The University will subsidize most of the expense of the flu vaccinations. Faculty and staff will be asked to pay $5 for this service. Partners and children (over age 17) of faculty and staff will be charged a reduced fee of $15.
For more information about influenza or the vaccine, contact VACCESSHealth on the Web at http://www.vaccess.com or toll free at 1-877-482-2237.
Lewis speaks on new book Nov. 7
Bernard Lewis, the Cleveland Dodge Professor of Near Eastern Studies Emeritus, will present a lecture on the subject of his recent book, "What Went Wrong? Western Impact and Middle Eastern Response," at 4:30 p.m. Thursday, Nov. 7, in Dodds Auditorium, Robertson Hall.
The book, published by Oxford University Press, examines the reaction of the Islamic world to increasing domination by the West as a military and economic power. He shows striking differences between the Western and Middle Eastern cultures from the 18th to the 20th centuries by comparing such areas as religion, the arts and the position of women.
Retired from teaching at Princeton in 1986, Lewis has remained active in his research and is considered a leading historian and interpreter of the region and the people of the Near East. His early research interests included Islamic history and the contemporary Middle East. More recently, he has researched the history of the Ottoman Empire, and is presently combining his interests by studying the history of the relations between Europe and Islam from early Ottoman to modern times.
In addition to "What Went Wrong?" Lewis is the author of numerous books including "A Middle East Mosaic: Fragments of Life, Letters and History" (2000), "The Emergence of Modern Turkey (Studies in Middle Eastern History)" (2001) and the forthcoming "The Assassins: A Radical Sect in Islam."
The lecture is sponsored by the Woodrow Wilson School of Public and International Affairs.
Symposium to focus on immigration
Princeton's Center for Migration and Development will sponsor a symposium intended to promote dialogue between immigration experts and policy makers on Thursday, Nov. 7. The event will begin at 5 p.m. in 104 Computer Science Building.
Titled "Beyond Smoke and Mirrors," the symposium will focus on issues raised by Douglas Massey in his recent co-written book, "Beyond Smoke and Mirrors: Mexican Immigration in an Era of Economic Integration." Massey earned his Ph.D. in sociology from Princeton in 1978 and currently is a professor of sociology at the University of Pennsylvania.
Sharing the podium with Massey will be: Frank D. Bean, professor of sociology at the University of California-Irvine; Doris Meissner, former commissioner of the U.S. Immigration and Naturalization Service and current senior fellow at the Migration Policy Institute; Harley Shaiken, director of the Center for Latin American Studies at the University of California-Berkeley; New Jersey Assemblyman Reed Gusciora; and Ohio Congressman Tom Sawyer.
Among the issues to be discussed are the effect of immigration policies on American and foreign workers; the factors behind the deaths of hundreds of undocumented Mexicans who try to enter the United States every year; the repercussions of the North American Free Trade Agreement on immigrant flows and immigration policy; and the future of immigration and immigration laws post-Sept. 11.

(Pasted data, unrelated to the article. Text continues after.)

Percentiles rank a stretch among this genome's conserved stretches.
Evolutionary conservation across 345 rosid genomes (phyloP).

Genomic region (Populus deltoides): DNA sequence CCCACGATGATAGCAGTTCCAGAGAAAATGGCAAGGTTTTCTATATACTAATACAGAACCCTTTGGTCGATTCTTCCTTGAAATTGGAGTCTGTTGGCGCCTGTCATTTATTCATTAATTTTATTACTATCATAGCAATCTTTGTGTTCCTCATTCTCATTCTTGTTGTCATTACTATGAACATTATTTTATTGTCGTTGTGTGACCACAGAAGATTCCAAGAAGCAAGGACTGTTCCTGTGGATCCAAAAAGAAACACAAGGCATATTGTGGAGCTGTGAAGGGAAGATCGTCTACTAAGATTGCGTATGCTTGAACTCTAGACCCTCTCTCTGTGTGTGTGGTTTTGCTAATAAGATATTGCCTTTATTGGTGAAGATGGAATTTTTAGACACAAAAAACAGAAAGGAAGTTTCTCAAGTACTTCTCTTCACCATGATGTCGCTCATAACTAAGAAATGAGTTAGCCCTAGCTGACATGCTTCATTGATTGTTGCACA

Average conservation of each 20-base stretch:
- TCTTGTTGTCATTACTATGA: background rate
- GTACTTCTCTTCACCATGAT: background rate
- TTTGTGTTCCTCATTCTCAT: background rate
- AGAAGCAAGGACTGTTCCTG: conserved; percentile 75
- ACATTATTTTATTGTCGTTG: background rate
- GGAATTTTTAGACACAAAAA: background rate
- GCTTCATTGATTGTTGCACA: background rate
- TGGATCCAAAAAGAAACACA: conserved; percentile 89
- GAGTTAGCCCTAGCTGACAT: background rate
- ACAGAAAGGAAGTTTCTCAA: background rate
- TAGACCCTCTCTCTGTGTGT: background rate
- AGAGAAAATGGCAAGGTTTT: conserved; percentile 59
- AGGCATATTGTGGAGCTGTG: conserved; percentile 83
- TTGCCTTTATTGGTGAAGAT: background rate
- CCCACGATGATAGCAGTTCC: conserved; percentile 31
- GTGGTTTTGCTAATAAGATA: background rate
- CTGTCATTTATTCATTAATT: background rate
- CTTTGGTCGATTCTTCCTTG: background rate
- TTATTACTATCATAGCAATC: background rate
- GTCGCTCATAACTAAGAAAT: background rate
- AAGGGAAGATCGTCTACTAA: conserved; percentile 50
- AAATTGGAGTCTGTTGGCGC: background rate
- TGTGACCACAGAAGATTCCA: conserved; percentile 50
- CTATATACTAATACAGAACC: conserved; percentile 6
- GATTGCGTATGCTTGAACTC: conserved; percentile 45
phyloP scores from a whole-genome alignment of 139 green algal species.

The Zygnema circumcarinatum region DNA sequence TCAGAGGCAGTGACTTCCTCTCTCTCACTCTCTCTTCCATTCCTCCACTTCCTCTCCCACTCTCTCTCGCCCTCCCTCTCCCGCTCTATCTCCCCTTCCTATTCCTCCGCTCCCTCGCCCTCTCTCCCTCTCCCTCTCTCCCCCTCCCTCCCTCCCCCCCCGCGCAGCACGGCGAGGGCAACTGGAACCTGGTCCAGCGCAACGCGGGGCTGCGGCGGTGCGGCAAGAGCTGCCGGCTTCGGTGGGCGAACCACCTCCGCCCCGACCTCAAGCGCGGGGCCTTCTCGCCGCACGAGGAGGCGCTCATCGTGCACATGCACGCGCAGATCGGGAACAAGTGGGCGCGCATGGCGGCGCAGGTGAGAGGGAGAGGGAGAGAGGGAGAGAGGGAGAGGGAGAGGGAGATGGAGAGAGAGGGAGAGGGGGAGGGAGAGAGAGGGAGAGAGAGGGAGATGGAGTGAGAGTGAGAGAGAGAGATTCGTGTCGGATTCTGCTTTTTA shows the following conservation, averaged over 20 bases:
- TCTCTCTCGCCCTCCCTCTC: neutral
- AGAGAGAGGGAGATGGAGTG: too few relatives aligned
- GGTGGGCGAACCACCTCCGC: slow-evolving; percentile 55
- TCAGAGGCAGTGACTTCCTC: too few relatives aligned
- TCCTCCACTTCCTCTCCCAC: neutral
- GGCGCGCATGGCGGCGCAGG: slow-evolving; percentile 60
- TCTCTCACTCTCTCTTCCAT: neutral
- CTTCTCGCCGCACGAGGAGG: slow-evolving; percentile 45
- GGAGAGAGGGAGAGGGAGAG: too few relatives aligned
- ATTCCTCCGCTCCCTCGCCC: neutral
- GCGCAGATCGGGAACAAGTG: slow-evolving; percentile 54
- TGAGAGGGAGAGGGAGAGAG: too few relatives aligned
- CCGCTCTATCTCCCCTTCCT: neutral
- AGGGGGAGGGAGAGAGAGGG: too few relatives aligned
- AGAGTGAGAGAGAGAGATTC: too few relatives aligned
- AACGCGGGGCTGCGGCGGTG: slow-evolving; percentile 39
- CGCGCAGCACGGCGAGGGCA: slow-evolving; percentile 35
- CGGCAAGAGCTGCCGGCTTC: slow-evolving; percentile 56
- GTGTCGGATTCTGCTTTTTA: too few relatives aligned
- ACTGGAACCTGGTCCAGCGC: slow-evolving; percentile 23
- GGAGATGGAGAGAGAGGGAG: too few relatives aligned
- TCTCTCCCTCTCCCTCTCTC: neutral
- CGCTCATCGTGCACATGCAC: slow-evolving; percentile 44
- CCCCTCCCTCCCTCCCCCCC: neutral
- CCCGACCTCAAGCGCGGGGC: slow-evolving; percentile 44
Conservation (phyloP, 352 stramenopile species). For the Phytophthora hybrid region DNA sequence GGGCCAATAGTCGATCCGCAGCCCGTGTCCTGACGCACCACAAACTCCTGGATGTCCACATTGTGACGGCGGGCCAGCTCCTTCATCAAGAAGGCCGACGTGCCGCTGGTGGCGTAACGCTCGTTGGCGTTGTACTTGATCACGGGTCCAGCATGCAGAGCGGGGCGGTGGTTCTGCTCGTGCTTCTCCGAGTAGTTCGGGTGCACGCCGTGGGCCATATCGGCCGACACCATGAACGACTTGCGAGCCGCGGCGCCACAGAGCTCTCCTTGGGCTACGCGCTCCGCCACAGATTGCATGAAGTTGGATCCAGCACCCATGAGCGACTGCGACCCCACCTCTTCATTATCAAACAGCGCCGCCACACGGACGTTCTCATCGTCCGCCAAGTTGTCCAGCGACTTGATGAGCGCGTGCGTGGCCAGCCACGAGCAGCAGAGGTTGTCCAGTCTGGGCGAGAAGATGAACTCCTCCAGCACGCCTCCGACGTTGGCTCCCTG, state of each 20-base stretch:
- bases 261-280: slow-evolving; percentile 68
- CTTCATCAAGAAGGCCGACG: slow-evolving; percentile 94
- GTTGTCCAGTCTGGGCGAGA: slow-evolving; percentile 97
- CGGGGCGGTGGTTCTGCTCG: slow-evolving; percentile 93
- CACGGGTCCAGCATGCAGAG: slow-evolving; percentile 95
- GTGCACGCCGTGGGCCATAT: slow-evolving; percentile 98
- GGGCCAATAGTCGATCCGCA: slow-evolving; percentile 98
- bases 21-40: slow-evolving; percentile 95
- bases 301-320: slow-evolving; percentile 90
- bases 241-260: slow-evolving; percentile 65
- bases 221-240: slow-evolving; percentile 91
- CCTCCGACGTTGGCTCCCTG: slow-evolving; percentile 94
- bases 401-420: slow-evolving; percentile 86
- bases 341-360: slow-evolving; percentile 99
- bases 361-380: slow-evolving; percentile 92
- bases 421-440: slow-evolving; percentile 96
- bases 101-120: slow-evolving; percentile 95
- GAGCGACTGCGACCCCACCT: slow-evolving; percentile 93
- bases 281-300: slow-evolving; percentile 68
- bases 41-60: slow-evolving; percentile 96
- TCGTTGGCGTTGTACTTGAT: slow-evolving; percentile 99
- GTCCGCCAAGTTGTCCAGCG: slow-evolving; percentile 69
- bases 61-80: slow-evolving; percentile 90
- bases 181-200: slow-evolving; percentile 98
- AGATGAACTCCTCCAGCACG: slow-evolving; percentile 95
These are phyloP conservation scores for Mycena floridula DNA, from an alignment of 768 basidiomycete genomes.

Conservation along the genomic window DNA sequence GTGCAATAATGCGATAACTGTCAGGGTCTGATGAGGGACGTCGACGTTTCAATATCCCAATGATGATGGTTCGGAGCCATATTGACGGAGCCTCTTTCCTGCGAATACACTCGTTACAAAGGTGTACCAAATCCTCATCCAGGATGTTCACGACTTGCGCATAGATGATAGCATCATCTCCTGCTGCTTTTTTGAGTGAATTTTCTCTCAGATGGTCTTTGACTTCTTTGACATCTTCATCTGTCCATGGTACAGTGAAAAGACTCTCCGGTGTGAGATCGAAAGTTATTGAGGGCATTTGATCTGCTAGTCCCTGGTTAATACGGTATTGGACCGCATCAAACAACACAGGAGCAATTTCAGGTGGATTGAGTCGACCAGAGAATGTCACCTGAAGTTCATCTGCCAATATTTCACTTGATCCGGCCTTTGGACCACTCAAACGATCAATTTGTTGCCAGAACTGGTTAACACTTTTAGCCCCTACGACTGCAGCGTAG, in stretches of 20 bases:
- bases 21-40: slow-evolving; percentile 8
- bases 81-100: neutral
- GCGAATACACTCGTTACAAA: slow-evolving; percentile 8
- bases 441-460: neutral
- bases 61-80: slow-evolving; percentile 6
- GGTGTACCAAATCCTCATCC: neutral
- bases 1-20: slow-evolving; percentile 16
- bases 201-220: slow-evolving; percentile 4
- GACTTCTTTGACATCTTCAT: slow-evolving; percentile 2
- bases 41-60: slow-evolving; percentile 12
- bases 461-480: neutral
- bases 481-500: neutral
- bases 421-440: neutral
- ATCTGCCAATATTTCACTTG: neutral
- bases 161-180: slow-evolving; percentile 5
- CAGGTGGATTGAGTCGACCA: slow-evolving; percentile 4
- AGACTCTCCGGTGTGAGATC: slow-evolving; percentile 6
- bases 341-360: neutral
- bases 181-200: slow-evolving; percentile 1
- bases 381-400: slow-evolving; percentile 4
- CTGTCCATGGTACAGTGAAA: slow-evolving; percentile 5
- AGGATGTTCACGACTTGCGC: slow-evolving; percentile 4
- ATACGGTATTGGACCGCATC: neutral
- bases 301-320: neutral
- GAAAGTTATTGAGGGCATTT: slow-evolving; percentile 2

The event is free and open to the public, but reservations are required. To reserve a place, send e-mail to <email@example.com> or call 258-3612. Co-sponsors of the event are the Center for Human Values, Center of International Studies, Council on Regional Studies, Office of the President, Program in Latin American Studies, Fields Center for Equality and Cultural Understanding and Woodrow Wilson School of Public and International Affairs.
Anoushka Shankar at McCarter Theatre
At the age of 21, Anoushka Shankar is the only musician in the world to be trained completely by her father, the legendary sitar virtuoso Ravi Shankar, with whom she has been playing and studying since the age of 9. She will perform at 8 p.m. Friday, Nov. 8, at McCarter Theatre. For ticket information, call 258-2787 or visit http://www.mccarter.org.
November 4, 2002
Vol. 92, No. 8
previous next archives
Seminars introduce freshmen to 'the adventure of learning'
West spends first fall back on campus with first-year students
Nothing robotic about response to this seminar
Freshmen take the lead in discussing leadership
Invention has impact beyond the lab
Princeton architects reimagine world Trade Center site
United Way campaign kicks off Nov. 5
R&D Council honors freshman
Calendar of events
By the numbers
The Bulletin is published weekly during the academic year, except during University breaks and exam weeks, by the Office of Communications. Second class postage paid at Princeton. Postmaster: Send address changes to Princeton Weekly Bulletin, Office of Communications, Princeton University, 22 Chambers St., Suite 201, Princeton, NJ 08542. Permission is given to adapt, reprint or excerpt material from the Bulletin for use in other media.
Subscriptions. The Bulletin is distributed free to faculty, staff and students. Others may subscribe to the Bulletin for $28 for the academic year (half price for current Princeton parents and people over 65). Send a check to Office of Communications, Princeton University, 22 Chambers St., Suite 201, Princeton, NJ 08542.
Deadline. In general, the copy deadline for each issue is the Friday 10 days in advance of the Monday cover date. The deadline for the Bulletin that covers Nov. 18-24 is Friday, Nov. 8. A complete publication schedule is available at deadlines or by calling (609) 258-3601.
Editor: Ruth Stevens
Calendar editor: Carolyn Geller
Staff writers: Jennifer Greenstein Altmann, Steven Schultz
Contributing writers: Karin Dienst, Evelyn Tu
Photographer: Denise Applewhite
Design: Mahlon Lovett, Laurel Masten Cantor, Margaret Westergaard
Web edition: Mahlon Lovett